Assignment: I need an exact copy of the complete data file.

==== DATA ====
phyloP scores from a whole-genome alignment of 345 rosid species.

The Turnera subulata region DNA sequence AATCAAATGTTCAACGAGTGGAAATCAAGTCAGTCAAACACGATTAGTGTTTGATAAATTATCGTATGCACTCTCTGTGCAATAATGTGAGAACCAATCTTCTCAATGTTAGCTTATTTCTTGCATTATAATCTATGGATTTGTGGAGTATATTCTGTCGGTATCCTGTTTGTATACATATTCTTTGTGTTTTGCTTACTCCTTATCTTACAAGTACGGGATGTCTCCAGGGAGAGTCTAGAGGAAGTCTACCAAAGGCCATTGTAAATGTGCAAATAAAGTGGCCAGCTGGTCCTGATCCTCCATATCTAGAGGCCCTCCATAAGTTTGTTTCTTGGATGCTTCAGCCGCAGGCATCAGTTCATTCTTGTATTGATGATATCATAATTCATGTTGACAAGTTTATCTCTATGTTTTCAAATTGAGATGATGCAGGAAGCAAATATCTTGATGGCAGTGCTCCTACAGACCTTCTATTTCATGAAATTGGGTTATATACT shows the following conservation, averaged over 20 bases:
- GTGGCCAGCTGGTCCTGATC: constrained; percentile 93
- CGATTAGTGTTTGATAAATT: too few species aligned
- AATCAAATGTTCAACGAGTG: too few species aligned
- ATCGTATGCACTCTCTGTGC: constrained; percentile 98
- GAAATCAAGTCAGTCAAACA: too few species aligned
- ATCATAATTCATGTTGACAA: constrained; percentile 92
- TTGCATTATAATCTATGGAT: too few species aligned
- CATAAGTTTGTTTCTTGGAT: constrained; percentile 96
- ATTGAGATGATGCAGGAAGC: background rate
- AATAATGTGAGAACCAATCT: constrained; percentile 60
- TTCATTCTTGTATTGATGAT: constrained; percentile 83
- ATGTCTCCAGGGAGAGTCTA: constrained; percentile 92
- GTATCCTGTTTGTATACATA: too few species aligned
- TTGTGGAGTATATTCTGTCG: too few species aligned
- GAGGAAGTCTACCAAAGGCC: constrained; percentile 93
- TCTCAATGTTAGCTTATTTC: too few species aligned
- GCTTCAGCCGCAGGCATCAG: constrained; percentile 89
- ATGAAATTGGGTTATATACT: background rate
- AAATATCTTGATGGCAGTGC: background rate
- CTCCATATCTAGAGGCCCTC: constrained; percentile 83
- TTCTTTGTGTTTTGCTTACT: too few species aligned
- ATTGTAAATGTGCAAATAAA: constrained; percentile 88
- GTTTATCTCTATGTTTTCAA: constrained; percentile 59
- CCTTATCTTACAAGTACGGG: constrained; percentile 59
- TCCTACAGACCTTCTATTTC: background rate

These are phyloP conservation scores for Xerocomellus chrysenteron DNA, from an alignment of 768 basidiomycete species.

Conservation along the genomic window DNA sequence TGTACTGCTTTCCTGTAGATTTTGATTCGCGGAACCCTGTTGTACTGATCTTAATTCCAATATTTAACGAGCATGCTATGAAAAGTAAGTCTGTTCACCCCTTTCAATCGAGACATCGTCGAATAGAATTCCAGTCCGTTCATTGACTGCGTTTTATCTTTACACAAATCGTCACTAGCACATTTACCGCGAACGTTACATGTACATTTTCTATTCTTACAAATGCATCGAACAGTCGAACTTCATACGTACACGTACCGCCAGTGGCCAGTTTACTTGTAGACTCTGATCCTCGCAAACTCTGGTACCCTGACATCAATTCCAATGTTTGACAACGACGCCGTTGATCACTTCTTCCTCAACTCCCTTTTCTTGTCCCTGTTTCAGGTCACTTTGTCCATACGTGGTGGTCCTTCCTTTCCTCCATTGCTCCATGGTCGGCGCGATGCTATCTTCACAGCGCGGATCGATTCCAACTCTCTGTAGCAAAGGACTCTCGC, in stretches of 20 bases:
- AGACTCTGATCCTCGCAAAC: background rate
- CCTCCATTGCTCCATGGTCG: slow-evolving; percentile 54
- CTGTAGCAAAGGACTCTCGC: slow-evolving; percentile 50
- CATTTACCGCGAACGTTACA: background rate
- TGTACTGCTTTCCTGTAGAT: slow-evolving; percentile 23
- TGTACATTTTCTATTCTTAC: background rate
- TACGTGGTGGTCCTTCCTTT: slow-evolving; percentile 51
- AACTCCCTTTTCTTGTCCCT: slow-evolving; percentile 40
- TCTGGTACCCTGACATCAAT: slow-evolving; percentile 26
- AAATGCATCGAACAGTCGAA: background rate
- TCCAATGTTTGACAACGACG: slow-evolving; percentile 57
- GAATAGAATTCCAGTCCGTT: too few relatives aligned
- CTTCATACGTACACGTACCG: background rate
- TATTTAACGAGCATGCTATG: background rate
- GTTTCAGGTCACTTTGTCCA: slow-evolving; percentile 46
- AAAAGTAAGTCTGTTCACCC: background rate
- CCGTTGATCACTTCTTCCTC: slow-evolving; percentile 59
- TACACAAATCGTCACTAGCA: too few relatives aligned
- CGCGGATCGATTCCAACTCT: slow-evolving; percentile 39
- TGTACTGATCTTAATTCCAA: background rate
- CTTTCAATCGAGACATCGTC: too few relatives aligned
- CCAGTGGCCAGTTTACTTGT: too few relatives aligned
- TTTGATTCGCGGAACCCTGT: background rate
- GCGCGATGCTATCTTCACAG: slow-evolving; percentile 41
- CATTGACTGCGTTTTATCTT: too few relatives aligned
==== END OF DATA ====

phyloP scores from a whole-genome alignment of 345 rosid species.

The Turnera subulata region DNA sequence AATCAAATGTTCAACGAGTGGAAATCAAGTCAGTCAAACACGATTAGTGTTTGATAAATTATCGTATGCACTCTCTGTGCAATAATGTGAGAACCAATCTTCTCAATGTTAGCTTATTTCTTGCATTATAATCTATGGATTTGTGGAGTATATTCTGTCGGTATCCTGTTTGTATACATATTCTTTGTGTTTTGCTTACTCCTTATCTTACAAGTACGGGATGTCTCCAGGGAGAGTCTAGAGGAAGTCTACCAAAGGCCATTGTAAATGTGCAAATAAAGTGGCCAGCTGGTCCTGATCCTCCATATCTAGAGGCCCTCCATAAGTTTGTTTCTTGGATGCTTCAGCCGCAGGCATCAGTTCATTCTTGTATTGATGATATCATAATTCATGTTGACAAGTTTATCTCTATGTTTTCAAATTGAGATGATGCAGGAAGCAAATATCTTGATGGCAGTGCTCCTACAGACCTTCTATTTCATGAAATTGGGTTATATACT shows the following conservation, averaged over 20 bases:
- GTGGCCAGCTGGTCCTGATC: constrained; percentile 93
- CGATTAGTGTTTGATAAATT: too few species aligned
- AATCAAATGTTCAACGAGTG: too few species aligned
- ATCGTATGCACTCTCTGTGC: constrained; percentile 98
- GAAATCAAGTCAGTCAAACA: too few species aligned
- ATCATAATTCATGTTGACAA: constrained; percentile 92
- TTGCATTATAATCTATGGAT: too few species aligned
- CATAAGTTTGTTTCTTGGAT: constrained; percentile 96
- ATTGAGATGATGCAGGAAGC: background rate
- AATAATGTGAGAACCAATCT: constrained; percentile 60
- TTCATTCTTGTATTGATGAT: constrained; percentile 83
- ATGTCTCCAGGGAGAGTCTA: constrained; percentile 92
- GTATCCTGTTTGTATACATA: too few species aligned
- TTGTGGAGTATATTCTGTCG: too few species aligned
- GAGGAAGTCTACCAAAGGCC: constrained; percentile 93
- TCTCAATGTTAGCTTATTTC: too few species aligned
- GCTTCAGCCGCAGGCATCAG: constrained; percentile 89
- ATGAAATTGGGTTATATACT: background rate
- AAATATCTTGATGGCAGTGC: background rate
- CTCCATATCTAGAGGCCCTC: constrained; percentile 83
- TTCTTTGTGTTTTGCTTACT: too few species aligned
- ATTGTAAATGTGCAAATAAA: constrained; percentile 88
- GTTTATCTCTATGTTTTCAA: constrained; percentile 59
- CCTTATCTTACAAGTACGGG: constrained; percentile 59
- TCCTACAGACCTTCTATTTC: background rate

These are phyloP conservation scores for Xerocomellus chrysenteron DNA, from an alignment of 768 basidiomycete species.

Conservation along the genomic window DNA sequence TGTACTGCTTTCCTGTAGATTTTGATTCGCGGAACCCTGTTGTACTGATCTTAATTCCAATATTTAACGAGCATGCTATGAAAAGTAAGTCTGTTCACCCCTTTCAATCGAGACATCGTCGAATAGAATTCCAGTCCGTTCATTGACTGCGTTTTATCTTTACACAAATCGTCACTAGCACATTTACCGCGAACGTTACATGTACATTTTCTATTCTTACAAATGCATCGAACAGTCGAACTTCATACGTACACGTACCGCCAGTGGCCAGTTTACTTGTAGACTCTGATCCTCGCAAACTCTGGTACCCTGACATCAATTCCAATGTTTGACAACGACGCCGTTGATCACTTCTTCCTCAACTCCCTTTTCTTGTCCCTGTTTCAGGTCACTTTGTCCATACGTGGTGGTCCTTCCTTTCCTCCATTGCTCCATGGTCGGCGCGATGCTATCTTCACAGCGCGGATCGATTCCAACTCTCTGTAGCAAAGGACTCTCGC, in stretches of 20 bases:
- AGACTCTGATCCTCGCAAAC: background rate
- CCTCCATTGCTCCATGGTCG: slow-evolving; percentile 54
- CTGTAGCAAAGGACTCTCGC: slow-evolving; percentile 50
- CATTTACCGCGAACGTTACA: background rate
- TGTACTGCTTTCCTGTAGAT: slow-evolving; percentile 23
- TGTACATTTTCTATTCTTAC: background rate
- TACGTGGTGGTCCTTCCTTT: slow-evolving; percentile 51
- AACTCCCTTTTCTTGTCCCT: slow-evolving; percentile 40
- TCTGGTACCCTGACATCAAT: slow-evolving; percentile 26
- AAATGCATCGAACAGTCGAA: background rate
- TCCAATGTTTGACAACGACG: slow-evolving; percentile 57
- GAATAGAATTCCAGTCCGTT: too few relatives aligned
- CTTCATACGTACACGTACCG: background rate
- TATTTAACGAGCATGCTATG: background rate
- GTTTCAGGTCACTTTGTCCA: slow-evolving; percentile 46
- AAAAGTAAGTCTGTTCACCC: background rate
- CCGTTGATCACTTCTTCCTC: slow-evolving; percentile 59
- TACACAAATCGTCACTAGCA: too few relatives aligned
- CGCGGATCGATTCCAACTCT: slow-evolving; percentile 39
- TGTACTGATCTTAATTCCAA: background rate
- CTTTCAATCGAGACATCGTC: too few relatives aligned
- CCAGTGGCCAGTTTACTTGT: too few relatives aligned
- TTTGATTCGCGGAACCCTGT: background rate
- GCGCGATGCTATCTTCACAG: slow-evolving; percentile 41
- CATTGACTGCGTTTTATCTT: too few relatives aligned